It’s a fact of life -- kids have good dreams and bad dreams. And while they may seem disturbing -- and sometimes keep you from getting a full night’s rest -- there’s usually no cause for concern. According to experts from the American Academy of Child and Adolescent Psychiatry, 70 percent of all dreams are rooted in some form of everyday anxiety, or ‘day residue,’ which help kids release tension. Got a kid who dreams about home invasions, bugs, monsters or even falling? We’ve rounded up the most common childhood dreams, what they mean and how best to manage them, so you’ll be ready when the lights go out!
Dream: Being Chased
What It Means: This dream's often a metaphor for feeling insecure about something or a desire to run away from a problem. "Adults are typically chased in nightmares by an unknown human figure," says Dr. Shatkin, M.D. M.P.H. Vice Chair for Education at the New York University Child Study Center and a spokesperson for the American Society of Child and Adolescent Psychiatry. "But kids tend to dream of being chased by an animal or some frightening fantasy figure."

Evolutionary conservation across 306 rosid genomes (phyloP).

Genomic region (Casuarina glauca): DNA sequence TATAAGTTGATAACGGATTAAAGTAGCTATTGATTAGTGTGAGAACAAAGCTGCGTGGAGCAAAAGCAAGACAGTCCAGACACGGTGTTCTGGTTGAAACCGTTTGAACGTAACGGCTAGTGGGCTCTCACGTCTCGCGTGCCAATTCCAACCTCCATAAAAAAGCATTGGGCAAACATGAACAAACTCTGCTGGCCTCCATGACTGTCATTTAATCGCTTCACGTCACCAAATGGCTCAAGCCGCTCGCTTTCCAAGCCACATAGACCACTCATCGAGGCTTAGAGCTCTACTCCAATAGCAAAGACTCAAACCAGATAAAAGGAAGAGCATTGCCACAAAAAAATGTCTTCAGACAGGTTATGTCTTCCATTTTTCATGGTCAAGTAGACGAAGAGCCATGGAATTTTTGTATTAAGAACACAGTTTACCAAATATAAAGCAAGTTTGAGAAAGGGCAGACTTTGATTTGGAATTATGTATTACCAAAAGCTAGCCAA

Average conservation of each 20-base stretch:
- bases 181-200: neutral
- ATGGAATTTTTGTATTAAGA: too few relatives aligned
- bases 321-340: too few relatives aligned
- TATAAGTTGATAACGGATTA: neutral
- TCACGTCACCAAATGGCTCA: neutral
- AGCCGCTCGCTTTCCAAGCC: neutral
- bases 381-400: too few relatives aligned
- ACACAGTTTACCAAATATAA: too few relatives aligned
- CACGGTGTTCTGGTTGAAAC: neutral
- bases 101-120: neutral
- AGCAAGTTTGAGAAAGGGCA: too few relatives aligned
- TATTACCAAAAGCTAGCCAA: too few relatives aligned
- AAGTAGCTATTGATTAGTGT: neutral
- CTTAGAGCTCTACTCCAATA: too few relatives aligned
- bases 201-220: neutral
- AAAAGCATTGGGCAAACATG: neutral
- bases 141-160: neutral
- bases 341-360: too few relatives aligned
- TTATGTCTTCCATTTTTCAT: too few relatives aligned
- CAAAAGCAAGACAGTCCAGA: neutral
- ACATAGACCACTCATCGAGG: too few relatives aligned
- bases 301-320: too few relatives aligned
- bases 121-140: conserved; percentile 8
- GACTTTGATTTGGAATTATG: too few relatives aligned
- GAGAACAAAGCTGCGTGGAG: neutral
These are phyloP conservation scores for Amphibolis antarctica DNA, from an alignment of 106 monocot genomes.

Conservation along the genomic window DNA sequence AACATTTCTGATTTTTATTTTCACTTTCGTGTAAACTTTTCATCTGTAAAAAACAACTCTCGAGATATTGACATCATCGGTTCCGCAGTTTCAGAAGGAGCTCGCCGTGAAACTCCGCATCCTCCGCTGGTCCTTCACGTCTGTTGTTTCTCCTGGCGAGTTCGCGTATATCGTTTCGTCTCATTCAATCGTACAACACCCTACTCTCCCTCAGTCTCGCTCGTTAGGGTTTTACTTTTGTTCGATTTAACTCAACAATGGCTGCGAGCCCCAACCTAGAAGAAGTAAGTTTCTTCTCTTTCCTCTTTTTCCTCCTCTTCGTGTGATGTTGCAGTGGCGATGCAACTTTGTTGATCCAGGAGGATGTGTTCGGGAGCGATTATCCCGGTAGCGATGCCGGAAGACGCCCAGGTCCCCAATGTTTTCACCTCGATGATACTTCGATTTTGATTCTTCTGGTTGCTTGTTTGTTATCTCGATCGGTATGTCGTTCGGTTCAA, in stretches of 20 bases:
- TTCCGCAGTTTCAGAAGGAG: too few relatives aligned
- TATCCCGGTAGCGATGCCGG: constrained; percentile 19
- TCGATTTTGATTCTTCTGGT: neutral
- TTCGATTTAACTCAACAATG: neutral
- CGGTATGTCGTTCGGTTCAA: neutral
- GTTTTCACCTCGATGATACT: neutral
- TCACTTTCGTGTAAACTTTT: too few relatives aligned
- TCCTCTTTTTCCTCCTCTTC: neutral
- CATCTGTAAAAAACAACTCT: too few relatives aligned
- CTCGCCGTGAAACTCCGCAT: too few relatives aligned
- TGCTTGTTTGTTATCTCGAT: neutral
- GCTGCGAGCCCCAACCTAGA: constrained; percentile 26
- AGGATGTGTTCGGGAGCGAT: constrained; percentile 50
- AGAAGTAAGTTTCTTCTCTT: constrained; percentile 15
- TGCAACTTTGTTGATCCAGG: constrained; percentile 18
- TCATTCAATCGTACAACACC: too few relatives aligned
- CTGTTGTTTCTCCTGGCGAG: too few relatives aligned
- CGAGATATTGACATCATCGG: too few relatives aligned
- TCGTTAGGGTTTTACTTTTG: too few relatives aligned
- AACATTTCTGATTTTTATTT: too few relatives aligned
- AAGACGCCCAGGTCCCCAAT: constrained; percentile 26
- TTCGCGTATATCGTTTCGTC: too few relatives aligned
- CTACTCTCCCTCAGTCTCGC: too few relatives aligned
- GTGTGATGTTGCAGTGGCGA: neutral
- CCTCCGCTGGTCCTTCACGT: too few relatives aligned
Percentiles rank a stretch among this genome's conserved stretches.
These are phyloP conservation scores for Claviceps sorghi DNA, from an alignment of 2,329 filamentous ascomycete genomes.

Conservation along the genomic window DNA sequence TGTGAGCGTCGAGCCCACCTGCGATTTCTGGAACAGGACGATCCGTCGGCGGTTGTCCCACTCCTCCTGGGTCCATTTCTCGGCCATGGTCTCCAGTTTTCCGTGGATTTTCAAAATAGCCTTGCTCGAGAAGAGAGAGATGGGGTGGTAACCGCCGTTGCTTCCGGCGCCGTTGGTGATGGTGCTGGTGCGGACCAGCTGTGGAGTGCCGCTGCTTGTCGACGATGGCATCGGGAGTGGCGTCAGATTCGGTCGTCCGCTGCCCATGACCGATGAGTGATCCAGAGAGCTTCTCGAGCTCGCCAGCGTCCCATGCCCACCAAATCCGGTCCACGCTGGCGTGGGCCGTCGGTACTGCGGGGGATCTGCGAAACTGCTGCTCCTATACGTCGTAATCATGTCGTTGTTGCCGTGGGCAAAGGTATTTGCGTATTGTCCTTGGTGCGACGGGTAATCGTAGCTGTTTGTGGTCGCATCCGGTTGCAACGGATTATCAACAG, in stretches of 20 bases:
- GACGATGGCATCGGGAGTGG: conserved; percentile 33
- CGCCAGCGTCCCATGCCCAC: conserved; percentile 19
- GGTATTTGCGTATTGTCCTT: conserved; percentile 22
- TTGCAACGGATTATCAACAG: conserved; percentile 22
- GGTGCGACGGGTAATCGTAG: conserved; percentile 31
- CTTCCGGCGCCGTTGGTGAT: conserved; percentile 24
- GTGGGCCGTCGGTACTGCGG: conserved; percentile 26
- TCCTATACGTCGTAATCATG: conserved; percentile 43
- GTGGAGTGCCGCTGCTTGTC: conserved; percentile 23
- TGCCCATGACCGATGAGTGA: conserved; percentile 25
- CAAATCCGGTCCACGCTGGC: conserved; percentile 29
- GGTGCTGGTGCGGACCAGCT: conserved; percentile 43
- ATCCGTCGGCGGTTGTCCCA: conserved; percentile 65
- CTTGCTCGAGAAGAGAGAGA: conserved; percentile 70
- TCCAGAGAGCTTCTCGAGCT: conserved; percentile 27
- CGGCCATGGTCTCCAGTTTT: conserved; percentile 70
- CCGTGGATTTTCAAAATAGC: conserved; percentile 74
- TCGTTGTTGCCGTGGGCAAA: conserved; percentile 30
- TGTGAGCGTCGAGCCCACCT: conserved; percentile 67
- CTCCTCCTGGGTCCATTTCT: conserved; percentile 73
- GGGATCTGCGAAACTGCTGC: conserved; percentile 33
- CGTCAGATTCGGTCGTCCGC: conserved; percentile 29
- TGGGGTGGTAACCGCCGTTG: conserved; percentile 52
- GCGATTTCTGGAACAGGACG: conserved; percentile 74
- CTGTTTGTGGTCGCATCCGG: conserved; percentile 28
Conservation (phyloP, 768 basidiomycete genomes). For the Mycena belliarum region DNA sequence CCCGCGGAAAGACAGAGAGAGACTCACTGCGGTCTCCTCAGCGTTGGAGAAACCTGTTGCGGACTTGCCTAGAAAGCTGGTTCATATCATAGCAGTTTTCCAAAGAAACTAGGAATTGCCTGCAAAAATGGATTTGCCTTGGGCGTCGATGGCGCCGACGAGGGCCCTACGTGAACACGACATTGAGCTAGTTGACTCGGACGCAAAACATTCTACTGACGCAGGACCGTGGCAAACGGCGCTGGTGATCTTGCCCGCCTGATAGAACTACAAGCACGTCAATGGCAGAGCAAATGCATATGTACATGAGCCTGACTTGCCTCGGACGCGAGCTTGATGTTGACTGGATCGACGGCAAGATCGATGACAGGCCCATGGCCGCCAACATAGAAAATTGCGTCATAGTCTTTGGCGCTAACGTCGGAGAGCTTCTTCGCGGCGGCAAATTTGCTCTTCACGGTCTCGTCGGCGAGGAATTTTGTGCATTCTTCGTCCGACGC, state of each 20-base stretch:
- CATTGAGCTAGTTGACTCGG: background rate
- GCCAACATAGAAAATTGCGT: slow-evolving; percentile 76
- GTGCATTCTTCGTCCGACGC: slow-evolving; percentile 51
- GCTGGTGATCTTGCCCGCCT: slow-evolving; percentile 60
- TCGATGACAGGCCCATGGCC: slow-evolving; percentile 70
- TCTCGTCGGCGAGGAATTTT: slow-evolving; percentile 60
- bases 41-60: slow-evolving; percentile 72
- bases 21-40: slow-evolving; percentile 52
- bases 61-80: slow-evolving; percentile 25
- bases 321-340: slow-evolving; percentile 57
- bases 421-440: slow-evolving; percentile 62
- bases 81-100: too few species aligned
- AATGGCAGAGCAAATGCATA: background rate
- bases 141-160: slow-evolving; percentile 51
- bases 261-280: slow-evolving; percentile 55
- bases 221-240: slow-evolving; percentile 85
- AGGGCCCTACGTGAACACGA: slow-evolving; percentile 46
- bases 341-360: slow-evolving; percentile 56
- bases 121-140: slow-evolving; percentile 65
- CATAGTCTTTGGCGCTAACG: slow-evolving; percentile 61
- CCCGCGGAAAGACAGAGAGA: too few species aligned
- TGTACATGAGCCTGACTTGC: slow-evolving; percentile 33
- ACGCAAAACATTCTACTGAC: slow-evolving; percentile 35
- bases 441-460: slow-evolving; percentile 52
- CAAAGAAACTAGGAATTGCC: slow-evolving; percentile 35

What You Can Do: Kids usually can’t identify exactly why they feel inadequate, so you’ll have to do some digging. Find a quiet moment -- not right before bedtime -- and ask your child about what’s going on at school. Focus your questions around unstructured times your kid spends with other children, like lunch and recess, since chasing dreams can be manifestations of social adjustment issues. Need help breaking the ice? Try asking who your kid plays with on the playground or who he sits next to during lunch or snack time.